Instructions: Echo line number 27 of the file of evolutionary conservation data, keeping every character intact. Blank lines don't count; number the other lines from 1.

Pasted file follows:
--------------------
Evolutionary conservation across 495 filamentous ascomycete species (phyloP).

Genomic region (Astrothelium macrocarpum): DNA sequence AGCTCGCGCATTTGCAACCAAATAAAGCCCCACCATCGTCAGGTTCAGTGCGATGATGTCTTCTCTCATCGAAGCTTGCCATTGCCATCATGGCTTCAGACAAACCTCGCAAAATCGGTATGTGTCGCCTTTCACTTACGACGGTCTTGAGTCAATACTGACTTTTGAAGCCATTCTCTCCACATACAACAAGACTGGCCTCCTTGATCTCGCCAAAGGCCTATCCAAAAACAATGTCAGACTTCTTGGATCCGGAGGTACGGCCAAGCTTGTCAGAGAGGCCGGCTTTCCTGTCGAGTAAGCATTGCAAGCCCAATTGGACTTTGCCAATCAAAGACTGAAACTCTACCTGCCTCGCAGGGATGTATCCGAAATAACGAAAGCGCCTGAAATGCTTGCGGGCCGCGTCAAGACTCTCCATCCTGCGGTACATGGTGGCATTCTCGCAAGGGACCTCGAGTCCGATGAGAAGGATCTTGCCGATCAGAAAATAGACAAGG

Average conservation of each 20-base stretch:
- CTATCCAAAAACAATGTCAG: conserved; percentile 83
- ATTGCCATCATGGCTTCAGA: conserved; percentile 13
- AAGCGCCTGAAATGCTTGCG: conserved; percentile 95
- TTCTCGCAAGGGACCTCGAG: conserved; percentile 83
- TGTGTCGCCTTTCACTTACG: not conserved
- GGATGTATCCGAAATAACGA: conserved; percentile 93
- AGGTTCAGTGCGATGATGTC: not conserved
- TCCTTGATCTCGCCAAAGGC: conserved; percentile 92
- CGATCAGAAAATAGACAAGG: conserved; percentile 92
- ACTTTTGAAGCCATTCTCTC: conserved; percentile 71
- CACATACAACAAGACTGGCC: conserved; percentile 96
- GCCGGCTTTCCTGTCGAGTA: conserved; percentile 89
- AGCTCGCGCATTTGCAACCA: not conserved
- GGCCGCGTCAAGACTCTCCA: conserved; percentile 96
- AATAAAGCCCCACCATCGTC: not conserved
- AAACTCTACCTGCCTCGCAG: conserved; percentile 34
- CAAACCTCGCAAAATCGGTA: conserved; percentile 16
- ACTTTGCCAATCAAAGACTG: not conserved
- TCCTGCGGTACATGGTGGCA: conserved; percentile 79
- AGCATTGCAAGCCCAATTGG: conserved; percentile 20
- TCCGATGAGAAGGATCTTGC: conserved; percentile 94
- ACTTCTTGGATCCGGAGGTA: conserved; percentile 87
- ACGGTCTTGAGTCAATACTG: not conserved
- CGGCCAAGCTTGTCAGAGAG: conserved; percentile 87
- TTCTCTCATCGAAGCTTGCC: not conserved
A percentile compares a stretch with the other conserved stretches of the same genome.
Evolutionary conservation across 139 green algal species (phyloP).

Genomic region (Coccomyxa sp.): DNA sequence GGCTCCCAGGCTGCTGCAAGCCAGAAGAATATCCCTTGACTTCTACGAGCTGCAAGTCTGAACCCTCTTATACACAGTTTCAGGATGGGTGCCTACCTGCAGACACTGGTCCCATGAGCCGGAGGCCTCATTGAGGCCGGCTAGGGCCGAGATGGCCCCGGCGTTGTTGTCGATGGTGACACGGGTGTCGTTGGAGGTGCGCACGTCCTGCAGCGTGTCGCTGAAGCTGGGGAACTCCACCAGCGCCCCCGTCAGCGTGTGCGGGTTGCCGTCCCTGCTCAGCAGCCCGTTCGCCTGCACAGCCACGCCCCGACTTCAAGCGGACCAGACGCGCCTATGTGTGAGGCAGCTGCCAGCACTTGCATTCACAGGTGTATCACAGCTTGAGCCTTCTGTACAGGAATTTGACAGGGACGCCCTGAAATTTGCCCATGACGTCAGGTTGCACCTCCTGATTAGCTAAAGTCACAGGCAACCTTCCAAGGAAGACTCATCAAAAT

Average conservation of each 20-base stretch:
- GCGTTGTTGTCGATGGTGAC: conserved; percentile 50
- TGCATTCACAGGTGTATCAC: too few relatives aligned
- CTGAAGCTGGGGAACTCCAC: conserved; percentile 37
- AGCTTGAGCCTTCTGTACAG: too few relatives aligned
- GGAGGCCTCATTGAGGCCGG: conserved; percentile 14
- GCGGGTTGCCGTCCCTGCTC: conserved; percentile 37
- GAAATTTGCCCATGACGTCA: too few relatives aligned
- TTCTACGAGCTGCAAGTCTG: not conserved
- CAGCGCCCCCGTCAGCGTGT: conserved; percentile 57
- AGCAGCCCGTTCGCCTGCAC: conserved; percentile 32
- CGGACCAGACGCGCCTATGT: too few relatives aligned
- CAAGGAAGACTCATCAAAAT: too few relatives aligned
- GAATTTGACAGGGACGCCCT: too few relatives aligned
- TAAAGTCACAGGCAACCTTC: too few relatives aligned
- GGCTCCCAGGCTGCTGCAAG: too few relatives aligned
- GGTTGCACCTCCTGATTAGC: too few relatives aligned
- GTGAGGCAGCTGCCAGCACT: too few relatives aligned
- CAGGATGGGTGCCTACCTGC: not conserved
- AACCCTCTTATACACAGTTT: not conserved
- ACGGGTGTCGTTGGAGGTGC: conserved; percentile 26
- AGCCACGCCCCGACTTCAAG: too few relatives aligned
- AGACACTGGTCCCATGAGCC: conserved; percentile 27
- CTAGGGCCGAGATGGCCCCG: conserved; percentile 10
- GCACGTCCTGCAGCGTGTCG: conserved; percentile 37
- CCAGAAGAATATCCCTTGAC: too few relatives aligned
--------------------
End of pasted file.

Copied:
- CGGCCAAGCTTGTCAGAGAG: conserved; percentile 87